The “Rage Quit”. You know it when you see it…and hear it. God knows I’ll never forget the first time I witnessed one when I almost beat my older brother twenty-five years ago in a game of NBA Jam for the Sega Genesis. I was about to dethrone his flawless record, and saying he was getting pissed would be the understatement of the year. I could tell he was mad the entire game and it climaxed with what I assumed was pure, unadulterated bitterness. With only seconds left in the game, he got up in a raging panic and turned the console off. The best possible scenario for him was to erase the moment from ever existing and it worked. The score, the stats, the bragging rights – all gone. My mind was blown, but I gradually got why he did it. You get mad at a video game, you quit; It isn’t exactly rocket science. But as Jack Skellington said when he tried to figure out Christmas, nothing is ever that easy.
As rage quitting is still a frowned upon practice that dominates gaming today, I felt the need to dig through the many paths of destruction left in its wake. Figuring out what makes gaming anguish similar to “real world” anguish helped reveal the many layers behind the outbursts with the help of a very surprising guide. Rage quitting has a lot in common with another form of uncontrollable expression and while their association is more known for helping trauma, the five stages of grief (Denial, Anger, Bargaining, Depression, and Acceptance) also hold water in guiding grief caused inadvertently by gaming.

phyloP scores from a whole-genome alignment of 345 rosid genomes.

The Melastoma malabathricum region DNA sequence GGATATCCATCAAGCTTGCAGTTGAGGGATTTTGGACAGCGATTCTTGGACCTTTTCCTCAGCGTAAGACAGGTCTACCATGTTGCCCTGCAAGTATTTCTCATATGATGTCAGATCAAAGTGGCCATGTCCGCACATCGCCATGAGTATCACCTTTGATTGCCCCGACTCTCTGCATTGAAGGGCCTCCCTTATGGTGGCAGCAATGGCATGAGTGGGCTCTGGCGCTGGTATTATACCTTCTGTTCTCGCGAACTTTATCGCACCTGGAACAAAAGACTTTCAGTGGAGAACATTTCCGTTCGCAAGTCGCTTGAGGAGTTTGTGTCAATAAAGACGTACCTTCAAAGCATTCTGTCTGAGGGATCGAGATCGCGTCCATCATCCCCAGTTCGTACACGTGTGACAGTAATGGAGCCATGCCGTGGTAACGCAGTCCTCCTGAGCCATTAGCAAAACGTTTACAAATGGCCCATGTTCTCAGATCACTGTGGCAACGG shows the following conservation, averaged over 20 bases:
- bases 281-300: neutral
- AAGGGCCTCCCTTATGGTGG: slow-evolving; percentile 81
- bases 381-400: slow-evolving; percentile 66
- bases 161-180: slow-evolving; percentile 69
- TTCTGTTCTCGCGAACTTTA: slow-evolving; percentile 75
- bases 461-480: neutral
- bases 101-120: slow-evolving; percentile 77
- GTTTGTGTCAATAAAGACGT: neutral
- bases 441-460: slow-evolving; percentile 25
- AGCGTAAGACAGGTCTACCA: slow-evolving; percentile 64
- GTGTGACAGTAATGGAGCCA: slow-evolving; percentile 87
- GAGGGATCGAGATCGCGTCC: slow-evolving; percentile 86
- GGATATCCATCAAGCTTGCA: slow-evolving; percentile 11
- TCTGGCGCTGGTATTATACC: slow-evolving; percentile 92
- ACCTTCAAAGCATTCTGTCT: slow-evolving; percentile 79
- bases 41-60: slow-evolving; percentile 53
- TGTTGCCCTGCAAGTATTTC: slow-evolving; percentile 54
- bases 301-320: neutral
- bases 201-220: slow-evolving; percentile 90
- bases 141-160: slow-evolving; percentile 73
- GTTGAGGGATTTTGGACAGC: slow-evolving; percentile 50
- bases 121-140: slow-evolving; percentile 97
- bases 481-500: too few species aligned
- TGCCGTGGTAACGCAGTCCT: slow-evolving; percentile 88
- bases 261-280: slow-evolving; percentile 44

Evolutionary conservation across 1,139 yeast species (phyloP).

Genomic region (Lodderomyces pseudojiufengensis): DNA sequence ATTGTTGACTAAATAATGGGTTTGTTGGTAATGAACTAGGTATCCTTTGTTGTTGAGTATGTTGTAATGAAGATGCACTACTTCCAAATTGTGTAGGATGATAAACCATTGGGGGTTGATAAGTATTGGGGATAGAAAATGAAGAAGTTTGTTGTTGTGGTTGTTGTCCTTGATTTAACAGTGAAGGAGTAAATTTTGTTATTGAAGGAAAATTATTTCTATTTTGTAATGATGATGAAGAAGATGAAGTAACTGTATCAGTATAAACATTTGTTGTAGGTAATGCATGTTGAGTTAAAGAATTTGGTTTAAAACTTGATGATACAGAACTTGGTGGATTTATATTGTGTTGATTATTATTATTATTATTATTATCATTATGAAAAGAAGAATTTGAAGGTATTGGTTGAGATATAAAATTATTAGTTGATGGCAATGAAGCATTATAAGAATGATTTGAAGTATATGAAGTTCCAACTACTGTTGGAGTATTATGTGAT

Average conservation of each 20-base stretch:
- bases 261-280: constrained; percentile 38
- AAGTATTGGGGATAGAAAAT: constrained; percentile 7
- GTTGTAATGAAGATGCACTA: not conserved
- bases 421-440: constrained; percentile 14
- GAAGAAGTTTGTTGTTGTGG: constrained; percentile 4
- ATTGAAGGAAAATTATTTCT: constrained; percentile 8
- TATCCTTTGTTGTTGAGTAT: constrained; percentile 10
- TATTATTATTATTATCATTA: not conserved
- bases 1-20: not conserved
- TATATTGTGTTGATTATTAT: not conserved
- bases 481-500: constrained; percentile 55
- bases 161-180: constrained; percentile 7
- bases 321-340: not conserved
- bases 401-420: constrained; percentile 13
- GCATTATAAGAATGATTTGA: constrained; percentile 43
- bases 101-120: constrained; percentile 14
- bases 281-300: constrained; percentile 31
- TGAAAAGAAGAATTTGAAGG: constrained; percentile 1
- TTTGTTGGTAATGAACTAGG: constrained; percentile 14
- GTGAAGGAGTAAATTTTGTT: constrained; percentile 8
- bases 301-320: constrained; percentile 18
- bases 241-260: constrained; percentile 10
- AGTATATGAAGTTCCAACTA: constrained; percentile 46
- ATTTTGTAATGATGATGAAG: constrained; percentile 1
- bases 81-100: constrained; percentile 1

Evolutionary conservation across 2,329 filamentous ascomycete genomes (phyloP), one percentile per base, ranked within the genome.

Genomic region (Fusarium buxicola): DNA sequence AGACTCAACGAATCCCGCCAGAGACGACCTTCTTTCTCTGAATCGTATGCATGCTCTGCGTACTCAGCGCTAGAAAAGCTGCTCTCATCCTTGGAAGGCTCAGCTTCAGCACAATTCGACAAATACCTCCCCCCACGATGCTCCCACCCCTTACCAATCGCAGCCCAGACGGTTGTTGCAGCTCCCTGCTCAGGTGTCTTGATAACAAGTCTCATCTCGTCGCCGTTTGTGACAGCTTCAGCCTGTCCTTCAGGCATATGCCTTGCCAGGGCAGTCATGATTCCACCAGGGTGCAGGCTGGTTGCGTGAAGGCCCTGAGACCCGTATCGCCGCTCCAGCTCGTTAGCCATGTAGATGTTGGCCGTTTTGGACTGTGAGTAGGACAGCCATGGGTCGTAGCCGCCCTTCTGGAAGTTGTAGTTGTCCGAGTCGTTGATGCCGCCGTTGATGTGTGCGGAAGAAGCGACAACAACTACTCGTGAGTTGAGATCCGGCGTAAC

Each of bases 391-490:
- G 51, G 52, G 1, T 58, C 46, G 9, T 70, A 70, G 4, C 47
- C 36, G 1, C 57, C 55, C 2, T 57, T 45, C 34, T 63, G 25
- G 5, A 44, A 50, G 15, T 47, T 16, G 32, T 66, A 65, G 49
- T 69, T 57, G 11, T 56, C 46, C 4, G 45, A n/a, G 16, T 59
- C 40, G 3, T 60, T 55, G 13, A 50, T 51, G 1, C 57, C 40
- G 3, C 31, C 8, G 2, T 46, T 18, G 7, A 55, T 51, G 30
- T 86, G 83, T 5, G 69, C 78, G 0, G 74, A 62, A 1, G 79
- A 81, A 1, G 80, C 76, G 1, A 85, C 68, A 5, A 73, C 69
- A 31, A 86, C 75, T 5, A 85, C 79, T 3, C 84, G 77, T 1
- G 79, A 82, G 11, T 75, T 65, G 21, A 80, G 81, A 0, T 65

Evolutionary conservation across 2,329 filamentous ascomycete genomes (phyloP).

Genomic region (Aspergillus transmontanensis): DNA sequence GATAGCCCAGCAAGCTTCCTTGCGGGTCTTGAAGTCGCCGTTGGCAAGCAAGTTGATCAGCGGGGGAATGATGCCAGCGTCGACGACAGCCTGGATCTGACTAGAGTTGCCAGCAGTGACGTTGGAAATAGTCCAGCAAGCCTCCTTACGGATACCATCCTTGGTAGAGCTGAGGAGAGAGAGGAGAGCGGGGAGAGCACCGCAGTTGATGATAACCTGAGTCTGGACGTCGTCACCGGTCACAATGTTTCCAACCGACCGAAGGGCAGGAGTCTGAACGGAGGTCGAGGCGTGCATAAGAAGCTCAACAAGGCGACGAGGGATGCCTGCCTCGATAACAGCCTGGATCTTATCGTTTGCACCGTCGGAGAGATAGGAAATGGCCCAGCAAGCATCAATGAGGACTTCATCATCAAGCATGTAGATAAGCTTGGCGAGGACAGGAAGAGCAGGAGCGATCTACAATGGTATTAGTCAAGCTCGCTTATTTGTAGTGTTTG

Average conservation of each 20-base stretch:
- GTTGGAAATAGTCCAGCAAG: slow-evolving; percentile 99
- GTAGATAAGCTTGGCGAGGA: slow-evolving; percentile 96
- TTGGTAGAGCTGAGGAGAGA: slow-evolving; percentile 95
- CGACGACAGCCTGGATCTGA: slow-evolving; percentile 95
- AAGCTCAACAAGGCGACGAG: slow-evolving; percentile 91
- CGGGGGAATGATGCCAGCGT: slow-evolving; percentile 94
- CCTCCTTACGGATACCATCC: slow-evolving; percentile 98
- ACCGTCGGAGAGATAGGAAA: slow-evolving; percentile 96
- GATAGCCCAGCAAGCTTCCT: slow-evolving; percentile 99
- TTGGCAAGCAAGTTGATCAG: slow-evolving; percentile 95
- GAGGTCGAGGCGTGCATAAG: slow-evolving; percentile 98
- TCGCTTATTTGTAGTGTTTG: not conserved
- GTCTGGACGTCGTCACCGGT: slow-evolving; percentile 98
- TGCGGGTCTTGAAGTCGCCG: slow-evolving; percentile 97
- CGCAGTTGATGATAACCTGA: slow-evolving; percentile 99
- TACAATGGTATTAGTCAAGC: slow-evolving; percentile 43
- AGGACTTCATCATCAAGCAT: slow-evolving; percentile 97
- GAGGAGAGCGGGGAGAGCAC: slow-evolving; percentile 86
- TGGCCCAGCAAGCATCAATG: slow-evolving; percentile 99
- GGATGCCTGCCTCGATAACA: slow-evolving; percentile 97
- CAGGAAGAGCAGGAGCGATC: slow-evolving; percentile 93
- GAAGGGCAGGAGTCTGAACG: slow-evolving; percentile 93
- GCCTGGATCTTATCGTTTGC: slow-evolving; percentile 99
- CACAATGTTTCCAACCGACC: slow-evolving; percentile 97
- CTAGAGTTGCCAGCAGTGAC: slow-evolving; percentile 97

While many wouldn’t view losing a video game as a traumatic experience, I disagree.Whether by real-world players or A.I. opponents, a loss can be the most soul-crushing thing to a gamer. Even if it was for only 10 minutes, you forecast an outcome, bet the farm on it, and then it all falls to shit. Sometimes, it feels personal, and other times, it might just be bad luck; but a loss is a loss. You feel a sense of grief in the aftermath, albeit not as much as you would your dog dying but grief, nonetheless. Screaming profanities, accusations of cheating, throwing a controller – these are qualities of the anger and denial steps. They are possibly the easiest ones to match up with the behavior of the pissed-off gamer and the ones with the quickest turnover. Usually, when you’re getting mad because your team sucks or you can’t beat a level, you’re not thinking clearly so your brain treats the anger like a pitching machine and just shoots it out. Let’s be honest too, as much as people hate acting out, it’s the most fun part; seeing how many insults you can hurl at an imaginary scenario is a test of expletive endurance and you’re be lying if you think otherwise. Your volcanic intentions do eventually need to find their cool-down period and that is where the next few steps come in.